The landowning class and titled nobility of Great Britain were sufficiently complex and enduring groups to withstand such challenges to caste; but the planter society of Virginia was newer and its pretensions to gentle status more fragile. A caste which clung to whiteness of skin and unambiguous European pedigree as the marks of the right to liberty and the right to own other people allowed itself to ignore a very small number of members of the elite who were possibly African descent - Gordon-Reed notes one possible case, that of Frances Bland Randolph Tucker, on page 537 of The Hemingses of Monticello - but anything more would have raised too many questions destructive to the Virginian status quo. Virginia had no peerage but property, and Jefferson supported and promoted efforts to dilute the concentration of Virginian land ownership in a few white hands; but self-preservation prevented the emergence of an African-American Charles Herbert, or (to give two examples among near-contemporaries of Jefferson where the sons of servant mothers inherited the estates of British peers) a George Finch of Burley-on-the-Hill, Rutland, or a John Bowes of Streatlam, Co. Durham. The Hemingses, freed, either forsook their heritage, left Virginia, or both, before white-dominated slave society collapsed under economic realities, war and the brutal consequences of its own self-deception.

Monday, 23 November 2009

The Cambridge Handel Encyclopedia

Returning from Oxford this evening, I found The Cambridge Handel Encyclopedia waiting for me. Edited by Annette Landgraf and David Vickers, it aims to be a comprehensive guide to Handel's life, works and historical context. I have no claims to be a musicologist but was able to contribute the entries on Queen Anne; on Baron Johann Adolf von Kielmansegg (master of the horse to George I, who commissioned the waterborne concert at which Water Music was first performed); on George I's mistress Melusine von der Schulenberg, duchess of Kendal, and her daughter Petronilla, countess of Walsingham, best-known simply as the wife of the politician and literatus Philip Dormer Stanhope, fourth earl of Chesterfield, but a doughty defender of Handel during a period when he courted unfashionability with his music for the English language Semele. This is a useful volume for anyone interested in the musical and cultural history of early eighteenth-century Britain, to which I'm glad to have contributed.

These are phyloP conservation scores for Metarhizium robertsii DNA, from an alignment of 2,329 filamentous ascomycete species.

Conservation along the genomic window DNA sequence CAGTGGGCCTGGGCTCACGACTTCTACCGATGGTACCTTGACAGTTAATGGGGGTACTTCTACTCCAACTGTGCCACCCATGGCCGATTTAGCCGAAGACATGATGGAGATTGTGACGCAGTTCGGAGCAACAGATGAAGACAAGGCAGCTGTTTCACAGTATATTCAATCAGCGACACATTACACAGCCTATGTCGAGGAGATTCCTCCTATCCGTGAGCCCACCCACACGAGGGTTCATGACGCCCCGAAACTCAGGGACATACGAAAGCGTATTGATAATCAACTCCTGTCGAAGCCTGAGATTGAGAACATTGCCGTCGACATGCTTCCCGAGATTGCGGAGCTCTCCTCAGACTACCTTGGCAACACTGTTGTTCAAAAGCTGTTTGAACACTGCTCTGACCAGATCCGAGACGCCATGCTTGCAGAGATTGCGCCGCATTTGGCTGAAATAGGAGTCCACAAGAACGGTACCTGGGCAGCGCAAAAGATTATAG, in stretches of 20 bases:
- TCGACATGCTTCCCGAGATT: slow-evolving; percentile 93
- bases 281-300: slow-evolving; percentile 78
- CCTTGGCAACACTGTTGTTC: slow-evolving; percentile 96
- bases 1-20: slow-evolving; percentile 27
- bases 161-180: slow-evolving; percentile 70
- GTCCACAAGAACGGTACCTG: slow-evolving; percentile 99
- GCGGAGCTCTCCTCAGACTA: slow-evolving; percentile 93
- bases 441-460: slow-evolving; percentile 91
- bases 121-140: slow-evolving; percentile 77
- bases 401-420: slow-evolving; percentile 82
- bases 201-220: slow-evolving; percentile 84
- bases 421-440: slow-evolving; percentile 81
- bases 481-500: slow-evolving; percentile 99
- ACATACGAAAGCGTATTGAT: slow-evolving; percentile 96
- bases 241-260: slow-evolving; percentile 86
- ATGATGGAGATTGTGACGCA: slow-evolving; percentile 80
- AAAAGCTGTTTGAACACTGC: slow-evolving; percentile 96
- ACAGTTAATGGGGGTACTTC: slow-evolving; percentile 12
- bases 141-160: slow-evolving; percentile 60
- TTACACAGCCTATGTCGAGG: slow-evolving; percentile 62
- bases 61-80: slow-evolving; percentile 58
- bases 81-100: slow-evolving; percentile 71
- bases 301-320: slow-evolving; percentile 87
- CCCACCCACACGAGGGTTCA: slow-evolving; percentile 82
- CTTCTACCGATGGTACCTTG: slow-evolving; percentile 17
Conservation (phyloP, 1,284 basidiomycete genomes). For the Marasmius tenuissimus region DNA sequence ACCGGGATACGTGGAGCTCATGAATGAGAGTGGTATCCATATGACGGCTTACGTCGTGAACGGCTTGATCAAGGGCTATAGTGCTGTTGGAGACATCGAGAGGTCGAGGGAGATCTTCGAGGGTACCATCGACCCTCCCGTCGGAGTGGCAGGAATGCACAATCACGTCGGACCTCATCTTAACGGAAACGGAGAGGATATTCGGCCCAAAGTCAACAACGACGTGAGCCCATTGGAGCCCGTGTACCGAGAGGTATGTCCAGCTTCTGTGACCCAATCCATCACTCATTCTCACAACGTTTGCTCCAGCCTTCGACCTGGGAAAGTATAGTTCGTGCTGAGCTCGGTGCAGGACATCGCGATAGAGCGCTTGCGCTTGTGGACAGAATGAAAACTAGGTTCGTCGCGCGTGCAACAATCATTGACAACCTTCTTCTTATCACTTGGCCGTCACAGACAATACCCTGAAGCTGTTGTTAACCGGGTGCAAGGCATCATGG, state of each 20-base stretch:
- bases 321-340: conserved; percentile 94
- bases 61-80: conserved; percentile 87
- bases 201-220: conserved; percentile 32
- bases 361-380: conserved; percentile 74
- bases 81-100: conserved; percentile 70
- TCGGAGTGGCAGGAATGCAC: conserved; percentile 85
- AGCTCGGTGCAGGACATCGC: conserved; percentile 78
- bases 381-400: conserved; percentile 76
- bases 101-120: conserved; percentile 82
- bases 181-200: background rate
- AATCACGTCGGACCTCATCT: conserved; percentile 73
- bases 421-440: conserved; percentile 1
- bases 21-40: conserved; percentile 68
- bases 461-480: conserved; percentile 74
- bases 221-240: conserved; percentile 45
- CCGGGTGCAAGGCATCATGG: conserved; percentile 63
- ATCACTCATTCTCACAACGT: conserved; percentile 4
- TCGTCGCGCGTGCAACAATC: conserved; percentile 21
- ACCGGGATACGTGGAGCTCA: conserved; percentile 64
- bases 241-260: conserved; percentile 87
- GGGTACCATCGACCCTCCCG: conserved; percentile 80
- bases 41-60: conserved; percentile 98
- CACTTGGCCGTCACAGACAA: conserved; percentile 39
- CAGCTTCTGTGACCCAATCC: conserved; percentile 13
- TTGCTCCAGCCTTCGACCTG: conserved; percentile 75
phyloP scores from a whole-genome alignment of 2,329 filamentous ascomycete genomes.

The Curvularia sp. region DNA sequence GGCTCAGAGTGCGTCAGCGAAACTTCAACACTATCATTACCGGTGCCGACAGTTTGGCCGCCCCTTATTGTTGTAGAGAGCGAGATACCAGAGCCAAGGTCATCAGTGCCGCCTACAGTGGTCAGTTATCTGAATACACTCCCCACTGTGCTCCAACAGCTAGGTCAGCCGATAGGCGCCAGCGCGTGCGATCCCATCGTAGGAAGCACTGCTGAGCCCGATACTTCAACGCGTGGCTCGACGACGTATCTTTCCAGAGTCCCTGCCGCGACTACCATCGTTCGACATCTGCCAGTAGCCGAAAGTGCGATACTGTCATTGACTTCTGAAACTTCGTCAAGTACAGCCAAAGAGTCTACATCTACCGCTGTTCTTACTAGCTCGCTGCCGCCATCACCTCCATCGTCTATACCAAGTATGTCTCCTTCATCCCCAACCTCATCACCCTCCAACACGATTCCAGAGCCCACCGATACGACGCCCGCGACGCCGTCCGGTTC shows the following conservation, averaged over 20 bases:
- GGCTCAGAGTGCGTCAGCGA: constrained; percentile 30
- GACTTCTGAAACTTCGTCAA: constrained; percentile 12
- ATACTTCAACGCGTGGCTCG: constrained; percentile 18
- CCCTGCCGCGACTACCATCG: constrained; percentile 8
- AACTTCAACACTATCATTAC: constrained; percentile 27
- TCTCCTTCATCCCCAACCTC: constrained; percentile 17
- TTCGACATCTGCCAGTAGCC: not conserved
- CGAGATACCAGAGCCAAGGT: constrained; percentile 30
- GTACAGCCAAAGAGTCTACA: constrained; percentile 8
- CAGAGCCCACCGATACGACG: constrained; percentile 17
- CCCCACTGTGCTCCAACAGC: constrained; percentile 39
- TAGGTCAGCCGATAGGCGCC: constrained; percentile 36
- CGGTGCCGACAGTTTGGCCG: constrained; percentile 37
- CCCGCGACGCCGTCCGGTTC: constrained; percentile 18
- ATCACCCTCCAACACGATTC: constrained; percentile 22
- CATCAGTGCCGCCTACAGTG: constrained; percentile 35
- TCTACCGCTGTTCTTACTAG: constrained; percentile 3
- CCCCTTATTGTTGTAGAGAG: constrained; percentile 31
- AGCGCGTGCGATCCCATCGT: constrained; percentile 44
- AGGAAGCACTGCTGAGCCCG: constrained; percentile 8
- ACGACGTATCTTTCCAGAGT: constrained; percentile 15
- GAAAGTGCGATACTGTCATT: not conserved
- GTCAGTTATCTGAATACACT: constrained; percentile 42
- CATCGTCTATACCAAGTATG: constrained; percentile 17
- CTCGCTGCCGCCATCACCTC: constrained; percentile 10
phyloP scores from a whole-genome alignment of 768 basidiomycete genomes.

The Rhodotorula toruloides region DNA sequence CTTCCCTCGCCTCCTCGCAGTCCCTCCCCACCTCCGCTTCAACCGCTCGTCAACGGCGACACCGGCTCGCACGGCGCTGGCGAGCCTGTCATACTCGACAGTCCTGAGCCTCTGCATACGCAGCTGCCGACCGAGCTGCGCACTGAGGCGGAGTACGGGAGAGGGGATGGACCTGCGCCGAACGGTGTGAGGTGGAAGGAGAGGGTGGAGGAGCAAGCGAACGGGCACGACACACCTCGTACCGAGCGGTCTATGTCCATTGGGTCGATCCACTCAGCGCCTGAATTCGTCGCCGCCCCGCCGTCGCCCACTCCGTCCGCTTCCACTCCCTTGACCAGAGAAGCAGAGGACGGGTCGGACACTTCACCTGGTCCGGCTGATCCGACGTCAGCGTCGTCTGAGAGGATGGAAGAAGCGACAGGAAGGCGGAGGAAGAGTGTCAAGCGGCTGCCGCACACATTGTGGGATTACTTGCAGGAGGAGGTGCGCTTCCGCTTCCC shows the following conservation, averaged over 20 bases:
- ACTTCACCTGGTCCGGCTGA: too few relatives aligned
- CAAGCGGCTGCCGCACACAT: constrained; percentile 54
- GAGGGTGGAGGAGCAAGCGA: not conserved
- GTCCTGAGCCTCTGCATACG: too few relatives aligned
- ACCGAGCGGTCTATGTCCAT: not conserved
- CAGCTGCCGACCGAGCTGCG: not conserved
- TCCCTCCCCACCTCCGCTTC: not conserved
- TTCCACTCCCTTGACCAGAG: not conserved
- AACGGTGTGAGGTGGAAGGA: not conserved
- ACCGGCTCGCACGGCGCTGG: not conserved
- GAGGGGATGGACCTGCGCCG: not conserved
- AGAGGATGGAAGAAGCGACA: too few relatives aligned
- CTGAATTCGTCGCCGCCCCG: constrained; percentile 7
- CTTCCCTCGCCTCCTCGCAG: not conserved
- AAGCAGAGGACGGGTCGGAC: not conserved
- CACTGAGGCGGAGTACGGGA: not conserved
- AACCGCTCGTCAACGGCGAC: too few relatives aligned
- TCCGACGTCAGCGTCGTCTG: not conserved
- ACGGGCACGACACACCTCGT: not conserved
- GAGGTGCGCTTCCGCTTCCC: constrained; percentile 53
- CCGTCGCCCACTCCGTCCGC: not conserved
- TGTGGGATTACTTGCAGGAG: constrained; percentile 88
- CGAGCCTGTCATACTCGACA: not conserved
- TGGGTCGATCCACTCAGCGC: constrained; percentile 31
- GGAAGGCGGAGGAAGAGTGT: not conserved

I've been a bit less visible since I left the staff of the Oxford Dictionary of National Biography, so have been less obviously available to contribute to projects like this in the last couple of years; a pity, as I enjoy doing them.

Thursday, 22 October 2009

On styling life peers

I know that this is a matter of limited interest, but as long as the House of Lords is around, I'd like to see its members styled properly. So, Seumas Milne in The Guardian, 'Lord Mandelson', not 'Lord Mandelson of Foy'. Peter Mandelson's peerage was gazetted as 'Baron Mandelson, of Foy in the County of Herefordshire and of Hartlepool in the County of Durham'. That first comma tells you what the everyday substantive part of the title is.

And yes, there are too many lords for a media staffed by those bred up in egalitarian times to cope, hence the confusion over when to use a territorial designation. 'The Rt Hon Peter Mandelson, LP' [Life Peer] or (hence it be inferred that such a peer revolves at 33.3 per minute on a turntable) 'The Rt Hon Peter Mandelson, MHL' [Member of the House of Lords] would be welcome options.

Friday, 9 October 2009

Oxford Dictionary of National Biography - October 2009 update

It was not my intention in establishing this blog simply to point to my publications elsewhere, but this is the second of two posts doing just that. The Oxford Dictionary of National Biography yesterday published its fifteenth online update since the new dictionary first appeared in September 2004. As usual, a comprehensive introduction to the new material has been provided by the dictionary's editorial team at Oxford University Press. Among the new entries, and curently on the 'public shelves' allowing non-subscribers to read them, is my entry on William and Blanche Gibbs, nineteenth-century philanthropists and master and mistress of the Victorian Gothic house of Tyntesfield in Somerset, their lifestyle funded by an export monopoly for Peruvian guano.

The fifth anniversary of publication has been celebrated by taking a selection of articles published online since then and allowing them to be accessed free of charge, presumably for a limited period. These entries include the writer Douglas Adams as well as the judge Dame Rose Heilbron, Sarah Moulton (Sir Thomas Lawrence's 'Pinkie'), sanitary engineer Jesse Cooper Dawes and first woman American presidential candidate Victoria Claflin Woodhull.